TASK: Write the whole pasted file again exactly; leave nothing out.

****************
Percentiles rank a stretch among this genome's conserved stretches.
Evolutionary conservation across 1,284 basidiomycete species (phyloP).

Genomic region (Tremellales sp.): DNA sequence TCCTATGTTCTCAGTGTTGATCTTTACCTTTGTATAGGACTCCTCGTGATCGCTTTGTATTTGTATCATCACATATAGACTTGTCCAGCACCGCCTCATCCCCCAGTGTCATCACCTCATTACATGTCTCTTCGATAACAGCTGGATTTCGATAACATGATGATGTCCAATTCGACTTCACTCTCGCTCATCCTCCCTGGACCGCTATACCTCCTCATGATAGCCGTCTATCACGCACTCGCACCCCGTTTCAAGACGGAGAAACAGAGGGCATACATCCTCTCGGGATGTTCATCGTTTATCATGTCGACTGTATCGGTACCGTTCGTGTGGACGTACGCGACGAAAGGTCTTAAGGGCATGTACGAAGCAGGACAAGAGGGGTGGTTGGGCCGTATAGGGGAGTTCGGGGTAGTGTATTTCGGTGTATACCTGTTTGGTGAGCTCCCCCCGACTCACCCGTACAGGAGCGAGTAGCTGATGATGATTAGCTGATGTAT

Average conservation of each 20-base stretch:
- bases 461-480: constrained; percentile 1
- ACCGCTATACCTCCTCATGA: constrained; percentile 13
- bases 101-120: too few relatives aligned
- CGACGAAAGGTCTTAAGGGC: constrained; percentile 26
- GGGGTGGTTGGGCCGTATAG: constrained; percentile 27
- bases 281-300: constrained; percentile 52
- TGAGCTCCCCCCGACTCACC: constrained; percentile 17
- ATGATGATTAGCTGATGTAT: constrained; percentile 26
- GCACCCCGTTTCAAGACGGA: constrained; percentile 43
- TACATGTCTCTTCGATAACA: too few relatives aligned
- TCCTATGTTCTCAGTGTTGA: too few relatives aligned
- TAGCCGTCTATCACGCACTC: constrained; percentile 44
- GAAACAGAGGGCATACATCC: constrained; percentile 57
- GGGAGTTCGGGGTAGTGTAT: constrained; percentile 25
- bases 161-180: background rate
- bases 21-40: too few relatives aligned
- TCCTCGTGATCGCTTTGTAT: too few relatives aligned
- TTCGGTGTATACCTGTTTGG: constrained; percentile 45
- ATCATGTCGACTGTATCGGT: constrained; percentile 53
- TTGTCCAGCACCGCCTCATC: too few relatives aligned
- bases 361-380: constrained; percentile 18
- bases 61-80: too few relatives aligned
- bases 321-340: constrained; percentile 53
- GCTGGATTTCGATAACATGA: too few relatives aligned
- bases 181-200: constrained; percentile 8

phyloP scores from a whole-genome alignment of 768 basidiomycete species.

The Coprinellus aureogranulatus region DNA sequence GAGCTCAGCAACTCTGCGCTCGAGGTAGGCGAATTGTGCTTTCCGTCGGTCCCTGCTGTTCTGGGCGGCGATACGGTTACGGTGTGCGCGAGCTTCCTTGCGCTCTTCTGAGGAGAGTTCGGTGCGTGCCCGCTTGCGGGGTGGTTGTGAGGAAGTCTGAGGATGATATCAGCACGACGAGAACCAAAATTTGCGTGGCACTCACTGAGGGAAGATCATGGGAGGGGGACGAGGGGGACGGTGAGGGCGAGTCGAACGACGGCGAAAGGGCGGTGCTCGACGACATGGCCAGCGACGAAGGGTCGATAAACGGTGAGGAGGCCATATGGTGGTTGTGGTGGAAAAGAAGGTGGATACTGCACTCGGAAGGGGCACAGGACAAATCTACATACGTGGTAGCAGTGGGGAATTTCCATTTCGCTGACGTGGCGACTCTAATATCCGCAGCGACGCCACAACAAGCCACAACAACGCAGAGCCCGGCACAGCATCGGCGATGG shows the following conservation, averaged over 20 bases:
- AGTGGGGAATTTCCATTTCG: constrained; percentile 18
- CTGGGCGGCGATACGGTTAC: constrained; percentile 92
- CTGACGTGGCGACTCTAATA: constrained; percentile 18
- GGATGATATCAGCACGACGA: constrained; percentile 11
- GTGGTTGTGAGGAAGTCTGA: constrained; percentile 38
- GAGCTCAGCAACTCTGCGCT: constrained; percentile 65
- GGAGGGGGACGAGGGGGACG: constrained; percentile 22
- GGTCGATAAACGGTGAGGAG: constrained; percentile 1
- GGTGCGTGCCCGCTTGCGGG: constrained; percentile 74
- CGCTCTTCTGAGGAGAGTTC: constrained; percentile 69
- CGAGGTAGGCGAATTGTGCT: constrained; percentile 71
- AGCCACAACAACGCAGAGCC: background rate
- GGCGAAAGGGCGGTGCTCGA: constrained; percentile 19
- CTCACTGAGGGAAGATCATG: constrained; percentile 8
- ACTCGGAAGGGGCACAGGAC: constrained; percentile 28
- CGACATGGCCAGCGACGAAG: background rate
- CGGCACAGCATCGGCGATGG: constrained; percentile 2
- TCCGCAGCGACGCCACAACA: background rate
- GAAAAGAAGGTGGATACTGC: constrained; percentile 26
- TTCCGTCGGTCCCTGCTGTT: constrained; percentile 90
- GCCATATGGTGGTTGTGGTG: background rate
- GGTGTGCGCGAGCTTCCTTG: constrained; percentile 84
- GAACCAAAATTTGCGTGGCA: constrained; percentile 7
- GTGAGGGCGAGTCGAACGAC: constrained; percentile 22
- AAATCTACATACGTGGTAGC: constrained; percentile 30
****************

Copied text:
Percentiles rank a stretch among this genome's conserved stretches.
Evolutionary conservation across 1,284 basidiomycete species (phyloP).

Genomic region (Tremellales sp.): DNA sequence TCCTATGTTCTCAGTGTTGATCTTTACCTTTGTATAGGACTCCTCGTGATCGCTTTGTATTTGTATCATCACATATAGACTTGTCCAGCACCGCCTCATCCCCCAGTGTCATCACCTCATTACATGTCTCTTCGATAACAGCTGGATTTCGATAACATGATGATGTCCAATTCGACTTCACTCTCGCTCATCCTCCCTGGACCGCTATACCTCCTCATGATAGCCGTCTATCACGCACTCGCACCCCGTTTCAAGACGGAGAAACAGAGGGCATACATCCTCTCGGGATGTTCATCGTTTATCATGTCGACTGTATCGGTACCGTTCGTGTGGACGTACGCGACGAAAGGTCTTAAGGGCATGTACGAAGCAGGACAAGAGGGGTGGTTGGGCCGTATAGGGGAGTTCGGGGTAGTGTATTTCGGTGTATACCTGTTTGGTGAGCTCCCCCCGACTCACCCGTACAGGAGCGAGTAGCTGATGATGATTAGCTGATGTAT

Average conservation of each 20-base stretch:
- bases 461-480: constrained; percentile 1
- ACCGCTATACCTCCTCATGA: constrained; percentile 13
- bases 101-120: too few relatives aligned
- CGACGAAAGGTCTTAAGGGC: constrained; percentile 26
- GGGGTGGTTGGGCCGTATAG: constrained; percentile 27
- bases 281-300: constrained; percentile 52
- TGAGCTCCCCCCGACTCACC: constrained; percentile 17
- ATGATGATTAGCTGATGTAT: constrained; percentile 26
- GCACCCCGTTTCAAGACGGA: constrained; percentile 43
- TACATGTCTCTTCGATAACA: too few relatives aligned
- TCCTATGTTCTCAGTGTTGA: too few relatives aligned
- TAGCCGTCTATCACGCACTC: constrained; percentile 44
- GAAACAGAGGGCATACATCC: constrained; percentile 57
- GGGAGTTCGGGGTAGTGTAT: constrained; percentile 25
- bases 161-180: background rate
- bases 21-40: too few relatives aligned
- TCCTCGTGATCGCTTTGTAT: too few relatives aligned
- TTCGGTGTATACCTGTTTGG: constrained; percentile 45
- ATCATGTCGACTGTATCGGT: constrained; percentile 53
- TTGTCCAGCACCGCCTCATC: too few relatives aligned
- bases 361-380: constrained; percentile 18
- bases 61-80: too few relatives aligned
- bases 321-340: constrained; percentile 53
- GCTGGATTTCGATAACATGA: too few relatives aligned
- bases 181-200: constrained; percentile 8

phyloP scores from a whole-genome alignment of 768 basidiomycete species.

The Coprinellus aureogranulatus region DNA sequence GAGCTCAGCAACTCTGCGCTCGAGGTAGGCGAATTGTGCTTTCCGTCGGTCCCTGCTGTTCTGGGCGGCGATACGGTTACGGTGTGCGCGAGCTTCCTTGCGCTCTTCTGAGGAGAGTTCGGTGCGTGCCCGCTTGCGGGGTGGTTGTGAGGAAGTCTGAGGATGATATCAGCACGACGAGAACCAAAATTTGCGTGGCACTCACTGAGGGAAGATCATGGGAGGGGGACGAGGGGGACGGTGAGGGCGAGTCGAACGACGGCGAAAGGGCGGTGCTCGACGACATGGCCAGCGACGAAGGGTCGATAAACGGTGAGGAGGCCATATGGTGGTTGTGGTGGAAAAGAAGGTGGATACTGCACTCGGAAGGGGCACAGGACAAATCTACATACGTGGTAGCAGTGGGGAATTTCCATTTCGCTGACGTGGCGACTCTAATATCCGCAGCGACGCCACAACAAGCCACAACAACGCAGAGCCCGGCACAGCATCGGCGATGG shows the following conservation, averaged over 20 bases:
- AGTGGGGAATTTCCATTTCG: constrained; percentile 18
- CTGGGCGGCGATACGGTTAC: constrained; percentile 92
- CTGACGTGGCGACTCTAATA: constrained; percentile 18
- GGATGATATCAGCACGACGA: constrained; percentile 11
- GTGGTTGTGAGGAAGTCTGA: constrained; percentile 38
- GAGCTCAGCAACTCTGCGCT: constrained; percentile 65
- GGAGGGGGACGAGGGGGACG: constrained; percentile 22
- GGTCGATAAACGGTGAGGAG: constrained; percentile 1
- GGTGCGTGCCCGCTTGCGGG: constrained; percentile 74
- CGCTCTTCTGAGGAGAGTTC: constrained; percentile 69
- CGAGGTAGGCGAATTGTGCT: constrained; percentile 71
- AGCCACAACAACGCAGAGCC: background rate
- GGCGAAAGGGCGGTGCTCGA: constrained; percentile 19
- CTCACTGAGGGAAGATCATG: constrained; percentile 8
- ACTCGGAAGGGGCACAGGAC: constrained; percentile 28
- CGACATGGCCAGCGACGAAG: background rate
- CGGCACAGCATCGGCGATGG: constrained; percentile 2
- TCCGCAGCGACGCCACAACA: background rate
- GAAAAGAAGGTGGATACTGC: constrained; percentile 26
- TTCCGTCGGTCCCTGCTGTT: constrained; percentile 90
- GCCATATGGTGGTTGTGGTG: background rate
- GGTGTGCGCGAGCTTCCTTG: constrained; percentile 84
- GAACCAAAATTTGCGTGGCA: constrained; percentile 7
- GTGAGGGCGAGTCGAACGAC: constrained; percentile 22
- AAATCTACATACGTGGTAGC: constrained; percentile 30